[quote] 5. Apple got caught sleeping and the Redmond Beast ate Bungie. Apple Don't be stupid. Create a Games Division. Promote Macs+OpenGL= Great Games. <hr></blockquote>

AMEN! Bungie rocked! Remember Marathon? That game was a sleeper, but I think it was superior to Quake/Doom in many many ways! And it was a Mac-based FSP game (it actually went to Windows AFTER the Mac)

I am tired of waiting for "Return to Castle Wolfenstein", waiting for "Nobody Lives Forever", etc. If Apple kicks a games division into high gear, or at least pushes their support for Open GL, we may see kick-@$$ games faster on the Mac!

(can you tell I want Wolfenstein on my new G5!?)
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A friend will help you move, but a REAL FRIEND will help you move a body.
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post #4 of 9
A G5 would do games well, eh?
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post #5 of 9
There is currently no significant Apple initiative to create Macintosh games that has a hope of succeeding, especially in the face of the current crop of game consoles. If there was, I would know about it. Apple is nowhere in the games market right now, and it will take a lot of work for them to get anywhere and there are currently no signs of that happening. I'd love to see that change, but I'm not holding my breath.
Providing grist for the rumour mill since 2001.
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Providing grist for the rumour mill since 2001.
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post #6 of 9
Whatever happened to Robert Morgan who used to do a column for Macweek called Recon For Investors. His website was last updated just about a year ago with a promise of another update before MWSF 2001.

<a href="http://www.pelagius.com/AppleRecon/" target="_blank">http://www.pelagius.com/AppleRecon/</a>

He was talking about the whole digital lifestyle concept years ago and that Apple was going in that direction. It would seem that he may have been right and the R&D are finally catching up to Jobs vision.

Anyone ever subscribe to his service or know anything else about him?
post #7 of 9
Thread Starter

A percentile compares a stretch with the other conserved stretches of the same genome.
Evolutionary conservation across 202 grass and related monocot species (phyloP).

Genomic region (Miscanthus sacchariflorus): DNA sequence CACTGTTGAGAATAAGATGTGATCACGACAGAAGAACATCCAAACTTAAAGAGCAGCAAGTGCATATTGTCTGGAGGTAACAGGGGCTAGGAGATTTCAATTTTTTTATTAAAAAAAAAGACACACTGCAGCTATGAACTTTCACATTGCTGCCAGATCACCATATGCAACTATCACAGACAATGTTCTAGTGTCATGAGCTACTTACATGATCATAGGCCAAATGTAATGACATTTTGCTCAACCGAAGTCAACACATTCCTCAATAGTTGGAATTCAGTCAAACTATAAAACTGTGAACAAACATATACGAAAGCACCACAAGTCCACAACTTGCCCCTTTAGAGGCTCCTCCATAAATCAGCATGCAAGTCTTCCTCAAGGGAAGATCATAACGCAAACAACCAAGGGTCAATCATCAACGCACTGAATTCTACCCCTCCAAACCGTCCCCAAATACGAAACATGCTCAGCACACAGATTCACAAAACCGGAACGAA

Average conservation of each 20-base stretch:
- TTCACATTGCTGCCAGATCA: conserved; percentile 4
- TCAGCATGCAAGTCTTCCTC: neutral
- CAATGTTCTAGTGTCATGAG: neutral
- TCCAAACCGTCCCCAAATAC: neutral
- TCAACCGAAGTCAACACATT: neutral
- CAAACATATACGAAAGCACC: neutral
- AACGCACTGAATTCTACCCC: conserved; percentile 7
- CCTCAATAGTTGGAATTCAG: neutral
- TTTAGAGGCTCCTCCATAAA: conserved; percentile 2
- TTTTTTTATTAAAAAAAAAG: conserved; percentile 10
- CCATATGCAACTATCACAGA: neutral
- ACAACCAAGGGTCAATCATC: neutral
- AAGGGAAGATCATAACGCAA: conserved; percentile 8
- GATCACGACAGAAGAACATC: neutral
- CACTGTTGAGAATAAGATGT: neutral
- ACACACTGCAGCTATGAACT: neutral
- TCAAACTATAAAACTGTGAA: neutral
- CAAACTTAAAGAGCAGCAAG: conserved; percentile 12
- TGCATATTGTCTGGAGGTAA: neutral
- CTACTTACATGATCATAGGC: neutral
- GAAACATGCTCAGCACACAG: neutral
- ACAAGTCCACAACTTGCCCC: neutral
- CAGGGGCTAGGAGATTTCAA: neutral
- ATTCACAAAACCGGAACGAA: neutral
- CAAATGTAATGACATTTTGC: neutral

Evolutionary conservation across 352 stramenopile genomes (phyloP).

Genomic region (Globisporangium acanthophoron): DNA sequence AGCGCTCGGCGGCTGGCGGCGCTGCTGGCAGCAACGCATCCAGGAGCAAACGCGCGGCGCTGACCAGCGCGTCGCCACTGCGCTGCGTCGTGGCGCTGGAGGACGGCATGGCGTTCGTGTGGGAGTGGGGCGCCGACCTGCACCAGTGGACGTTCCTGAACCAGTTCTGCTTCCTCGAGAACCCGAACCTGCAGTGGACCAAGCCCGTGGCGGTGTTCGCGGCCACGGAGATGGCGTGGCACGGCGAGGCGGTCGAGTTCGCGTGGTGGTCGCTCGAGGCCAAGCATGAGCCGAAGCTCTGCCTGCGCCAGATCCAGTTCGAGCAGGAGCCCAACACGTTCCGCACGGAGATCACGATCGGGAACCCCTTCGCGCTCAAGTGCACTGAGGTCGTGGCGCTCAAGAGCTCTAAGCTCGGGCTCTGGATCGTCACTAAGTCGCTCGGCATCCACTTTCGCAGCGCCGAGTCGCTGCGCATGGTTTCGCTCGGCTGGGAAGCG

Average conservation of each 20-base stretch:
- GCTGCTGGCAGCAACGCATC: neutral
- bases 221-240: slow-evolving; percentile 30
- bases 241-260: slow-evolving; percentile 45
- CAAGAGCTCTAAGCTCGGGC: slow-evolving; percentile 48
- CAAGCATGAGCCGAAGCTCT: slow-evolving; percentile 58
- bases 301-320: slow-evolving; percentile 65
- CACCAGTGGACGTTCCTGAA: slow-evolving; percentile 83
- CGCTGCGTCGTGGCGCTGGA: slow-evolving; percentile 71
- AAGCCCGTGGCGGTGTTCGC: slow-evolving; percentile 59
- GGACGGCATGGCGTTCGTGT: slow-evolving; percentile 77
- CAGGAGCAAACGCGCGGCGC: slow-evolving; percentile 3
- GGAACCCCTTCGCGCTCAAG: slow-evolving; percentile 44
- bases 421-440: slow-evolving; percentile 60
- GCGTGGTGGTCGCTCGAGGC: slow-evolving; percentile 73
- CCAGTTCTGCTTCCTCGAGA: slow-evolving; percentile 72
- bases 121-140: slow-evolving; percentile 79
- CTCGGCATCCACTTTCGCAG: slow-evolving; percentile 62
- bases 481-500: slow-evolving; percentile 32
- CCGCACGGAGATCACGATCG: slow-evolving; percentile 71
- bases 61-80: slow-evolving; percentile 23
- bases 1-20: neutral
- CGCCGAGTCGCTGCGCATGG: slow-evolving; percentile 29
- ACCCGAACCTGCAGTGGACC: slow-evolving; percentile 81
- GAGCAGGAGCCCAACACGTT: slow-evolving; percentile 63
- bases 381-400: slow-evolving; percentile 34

[quote]Originally posted by Kurt:
<strong>Whatever happened to Robert Morgan who used to do a column for Macweek called Recon For Investors. His website was last updated just about a year ago with a promise of another update before MWSF 2001.
</strong><hr></blockquote>

Yeah, that "Golden Convergence" thingy he kept raving about - I wondered where those rants went, but I supposed they went the way of MacWeek (sadly)...

Basically, if Apple's not releasing G5's, that vision finally coming to be would make up for it; and if Apple does release G5's and "Golden Convergence" along the lines of a "Total Home Media Management System", I'll need to do my laundry very badly ...
In life, as in chess, the moves that hurt the most, are the ones you didn't see ...
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In life, as in chess, the moves that hurt the most, are the ones you didn't see ...
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post #8 of 9
Thread Starter 
[quote]Originally posted by Programmer:
<strong>There is currently no significant Apple initiative to create Macintosh games that has a hope of succeeding, especially in the face of the current crop of game consoles. If there was, I would know about it. Apple is nowhere in the games market right now, and it will take a lot of work for them to get anywhere and there are currently no signs of that happening. I'd love to see that change, but I'm not holding my breath.</strong><hr></blockquote>


Is MS's Active-X kicking the crap out of OpenGL in the games market? That would be a shame for everybody ...
In life, as in chess, the moves that hurt the most, are the ones you didn't see ...
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In life, as in chess, the moves that hurt the most, are the ones you didn't see ...
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post #9 of 9
[quote]Originally posted by OverToasty:
<strong>
Is MS's Active-X kicking the crap out of OpenGL in the games market? That would be a shame for everybody ...</strong><hr></blockquote>

Yes Microsofts Direct-X 8 is Demolishing OpenGL. Apple is too late to the party and the Programmer is right. Games on a Mac are stilborn. It's Pathetic. I've sold Macs for years and have seen "countless" potential Mac sales fail because the kids say "My friends have PC's and XXX game and I want that" ....now what Parent can tell their kids no? Apple is forever 2 steps forward 1 step back. Buying Bungie would have probably payed much more dividends than buying Raycer, Spruce(?) and a few other small Apple Aquisitions.

However,
If any company can make integrating disparate A/V pieces together in an intuititve manner it's Apple. I've decided to go light on my A/V purchases because the future is fairly easy to fortel. DVD's will soon hook up via Firewire bypassing internal D/A conversions, HiDef will gain support rapidly(it also uses FW), the amount of small devices that can do serious number crunching will proliferate. The only thing that has kept things back is Copyright issues and low cost DSP's. Look for CES 2002 to have a few suprises in the Digital Hub arena.